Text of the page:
John Carroll, SJ, first Archbishop of Baltimore

John Carroll, SJ, first Archbishop of Baltimore

I have recently started to read Carl Sandburg’s biography of Abraham Lincoln’s early years. It is a wonderful literary account of how one of our greatest presidents became the man he was. Yet it is more than an account of the man, but also about the times in which he lived and the customs of the people that he met in Kentucky, Indiana, and Illinois.


While reading this biography, I was surprised by how many times religious affiliation was mentioned by Sandburg. He notes, for instance, that Mary Tood Lincolyn was Covenanter, while Lincoln himself was of Quaker, Methodist, and Episcopalian stock. These days, biographer don’t really pay much attention to these details. For the most part, they tend to write about the psychology of the man and what made him the person he was.


Yet it is important for us to remember that religion was a big deal in pioneer America. Most of the Americans living in the thirteen colonies had come to escape religious persecution at home. The Puritans who came on the Mayflower as well as the Catholics that settled in Baltimore are but two examples of religious groups that came to America for this specific reason. Indeed, our country was built on certain principles that one can find in the Bible as well as in the theology of the denominations that have called this place home.


Religion too had a role to play in the pecking order of our country. Catholics, in general, were looked down upon because they represented the evils of “popery” and other biases that had been ingrained in the minds of their Protestant brethren since the time of the Reformation. Indeed, Catholics were frequently persecuted for the faith despite the fact that many of them died in the service of their country in the Revolutionary War. To be a Catholic in America during those days was to be a pariah and yet the Church flourished here against all possible odds.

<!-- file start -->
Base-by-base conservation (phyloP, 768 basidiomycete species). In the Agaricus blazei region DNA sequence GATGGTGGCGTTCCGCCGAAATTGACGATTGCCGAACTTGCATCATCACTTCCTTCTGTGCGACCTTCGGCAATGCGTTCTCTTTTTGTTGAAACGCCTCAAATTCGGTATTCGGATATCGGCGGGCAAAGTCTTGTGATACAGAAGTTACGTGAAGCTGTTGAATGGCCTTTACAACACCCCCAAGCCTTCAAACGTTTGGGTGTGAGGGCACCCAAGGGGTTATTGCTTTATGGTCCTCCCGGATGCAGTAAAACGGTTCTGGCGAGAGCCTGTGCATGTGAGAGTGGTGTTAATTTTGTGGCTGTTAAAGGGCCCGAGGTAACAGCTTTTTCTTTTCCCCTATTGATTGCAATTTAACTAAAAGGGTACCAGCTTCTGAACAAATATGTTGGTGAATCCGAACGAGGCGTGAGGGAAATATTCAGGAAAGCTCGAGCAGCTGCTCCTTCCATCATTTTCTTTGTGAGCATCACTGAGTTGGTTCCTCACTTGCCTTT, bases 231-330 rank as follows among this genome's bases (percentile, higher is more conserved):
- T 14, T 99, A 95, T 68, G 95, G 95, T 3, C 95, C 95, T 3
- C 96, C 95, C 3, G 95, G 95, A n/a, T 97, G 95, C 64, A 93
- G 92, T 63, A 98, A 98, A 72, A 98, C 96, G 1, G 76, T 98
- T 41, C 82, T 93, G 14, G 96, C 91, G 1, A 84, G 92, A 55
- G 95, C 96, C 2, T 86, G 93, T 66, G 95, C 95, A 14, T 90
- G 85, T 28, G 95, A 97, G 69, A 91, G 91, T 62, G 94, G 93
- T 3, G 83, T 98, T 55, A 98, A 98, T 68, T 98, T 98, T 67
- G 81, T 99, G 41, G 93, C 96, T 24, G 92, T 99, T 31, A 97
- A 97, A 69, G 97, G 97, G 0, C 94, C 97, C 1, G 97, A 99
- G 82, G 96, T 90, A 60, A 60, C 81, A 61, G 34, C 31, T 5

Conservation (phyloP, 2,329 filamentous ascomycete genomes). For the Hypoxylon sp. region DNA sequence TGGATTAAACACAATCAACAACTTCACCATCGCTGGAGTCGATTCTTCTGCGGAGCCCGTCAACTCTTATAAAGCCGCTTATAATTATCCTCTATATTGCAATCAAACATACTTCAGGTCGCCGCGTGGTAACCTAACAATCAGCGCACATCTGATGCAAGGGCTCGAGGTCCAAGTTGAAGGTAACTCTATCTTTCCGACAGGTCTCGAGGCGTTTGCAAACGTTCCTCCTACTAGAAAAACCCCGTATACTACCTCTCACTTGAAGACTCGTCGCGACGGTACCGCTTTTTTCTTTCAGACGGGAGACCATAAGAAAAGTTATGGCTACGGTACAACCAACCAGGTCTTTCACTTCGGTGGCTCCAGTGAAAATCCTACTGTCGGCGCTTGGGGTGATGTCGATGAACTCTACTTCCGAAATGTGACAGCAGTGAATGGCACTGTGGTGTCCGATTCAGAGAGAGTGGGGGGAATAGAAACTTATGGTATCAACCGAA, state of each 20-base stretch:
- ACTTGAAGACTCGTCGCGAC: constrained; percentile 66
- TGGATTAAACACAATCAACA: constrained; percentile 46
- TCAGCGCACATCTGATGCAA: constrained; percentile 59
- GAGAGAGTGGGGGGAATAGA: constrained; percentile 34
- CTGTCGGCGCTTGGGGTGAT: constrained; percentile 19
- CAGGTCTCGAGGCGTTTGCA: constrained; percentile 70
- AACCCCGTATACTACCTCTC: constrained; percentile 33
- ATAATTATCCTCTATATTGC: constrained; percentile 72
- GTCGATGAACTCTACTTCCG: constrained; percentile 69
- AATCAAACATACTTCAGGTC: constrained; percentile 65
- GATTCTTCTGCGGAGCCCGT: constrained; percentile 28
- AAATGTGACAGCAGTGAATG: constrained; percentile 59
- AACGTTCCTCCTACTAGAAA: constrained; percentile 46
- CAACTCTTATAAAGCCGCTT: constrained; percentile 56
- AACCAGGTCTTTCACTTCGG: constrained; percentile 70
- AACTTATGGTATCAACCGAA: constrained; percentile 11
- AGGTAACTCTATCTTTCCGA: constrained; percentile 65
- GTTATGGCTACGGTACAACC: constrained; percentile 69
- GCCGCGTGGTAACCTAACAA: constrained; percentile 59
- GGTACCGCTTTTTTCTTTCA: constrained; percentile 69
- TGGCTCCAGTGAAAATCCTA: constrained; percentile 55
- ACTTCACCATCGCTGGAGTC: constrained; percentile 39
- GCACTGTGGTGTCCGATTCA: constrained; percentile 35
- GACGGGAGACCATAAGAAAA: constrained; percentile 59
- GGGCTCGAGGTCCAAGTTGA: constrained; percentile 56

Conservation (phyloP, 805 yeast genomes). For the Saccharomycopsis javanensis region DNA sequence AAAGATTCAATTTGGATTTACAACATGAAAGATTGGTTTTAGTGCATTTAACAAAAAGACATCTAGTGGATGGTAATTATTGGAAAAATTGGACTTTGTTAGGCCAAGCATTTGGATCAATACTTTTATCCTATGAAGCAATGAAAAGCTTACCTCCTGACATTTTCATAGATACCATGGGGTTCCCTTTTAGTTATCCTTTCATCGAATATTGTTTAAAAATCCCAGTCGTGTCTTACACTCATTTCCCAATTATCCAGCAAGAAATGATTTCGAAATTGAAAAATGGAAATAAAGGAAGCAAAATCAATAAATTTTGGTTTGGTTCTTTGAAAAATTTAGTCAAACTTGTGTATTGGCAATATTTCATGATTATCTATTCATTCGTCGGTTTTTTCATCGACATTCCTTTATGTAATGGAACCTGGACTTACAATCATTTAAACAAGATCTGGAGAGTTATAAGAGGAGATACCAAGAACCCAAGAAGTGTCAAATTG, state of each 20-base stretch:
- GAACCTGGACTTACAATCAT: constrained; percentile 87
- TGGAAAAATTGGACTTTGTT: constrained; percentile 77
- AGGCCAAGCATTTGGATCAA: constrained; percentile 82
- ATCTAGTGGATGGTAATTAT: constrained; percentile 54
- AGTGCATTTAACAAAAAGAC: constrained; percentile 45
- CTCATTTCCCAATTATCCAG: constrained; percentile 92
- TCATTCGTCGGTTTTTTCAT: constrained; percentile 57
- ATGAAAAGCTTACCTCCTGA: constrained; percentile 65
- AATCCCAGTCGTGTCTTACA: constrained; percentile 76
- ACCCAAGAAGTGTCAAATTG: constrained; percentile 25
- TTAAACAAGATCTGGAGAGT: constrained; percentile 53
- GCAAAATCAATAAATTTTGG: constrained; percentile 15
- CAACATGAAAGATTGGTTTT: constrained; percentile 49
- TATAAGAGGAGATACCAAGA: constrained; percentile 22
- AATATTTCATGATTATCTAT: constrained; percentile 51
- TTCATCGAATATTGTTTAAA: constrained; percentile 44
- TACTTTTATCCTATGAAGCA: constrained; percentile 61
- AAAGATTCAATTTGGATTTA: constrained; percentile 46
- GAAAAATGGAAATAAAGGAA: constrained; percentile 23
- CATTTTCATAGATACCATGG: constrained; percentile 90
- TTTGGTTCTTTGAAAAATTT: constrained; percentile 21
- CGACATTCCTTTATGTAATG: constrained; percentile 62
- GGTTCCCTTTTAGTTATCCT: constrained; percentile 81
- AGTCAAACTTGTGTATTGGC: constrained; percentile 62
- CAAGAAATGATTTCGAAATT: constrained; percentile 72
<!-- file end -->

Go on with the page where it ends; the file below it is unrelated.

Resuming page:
Many people forget that those denominations that rose to prominence in America are those that were most closely connected to the Church of England. The Episcopalians as well as other groups produced prominent politicians throughout the years. So have the Baptists and other Protestant denominations. The Catholics were slow in coming to the political arena, but once they came their voice was firmly heard. Even though our Catholic politicians may not share in the beliefs of Holy Mother Church on all important life issues, Americans can be proud of Alfred E. Smith and John F. Kennedy.


We must also remember that our country has been founded on the tenets of religious liberty. Although the right to freedom of religion is often questioned and cases on this issue are heard every year in the Supreme Court, the Church would not have flourished the way that it has unless it had been for this important amendment in the Bill of Rights. Indeed, freedom of religion is a right that was revolutionary in 1787 because Great Britain had a state religion (Anglicanism) in which Catholics were still persecuted.


Sometimes, we tend to forget about the pioneers that have made Catholicism what it has been and what it still is in America. Our parishes would not be where they are had it not been for the sacrifices of those early pioneers and their descendants. Therefore, we must be thankful and should always pray for the good of our country and its leaders no matter how awful the politics is.


Our Lady of the Angels, pray for us!


St. Joseph, pray for us!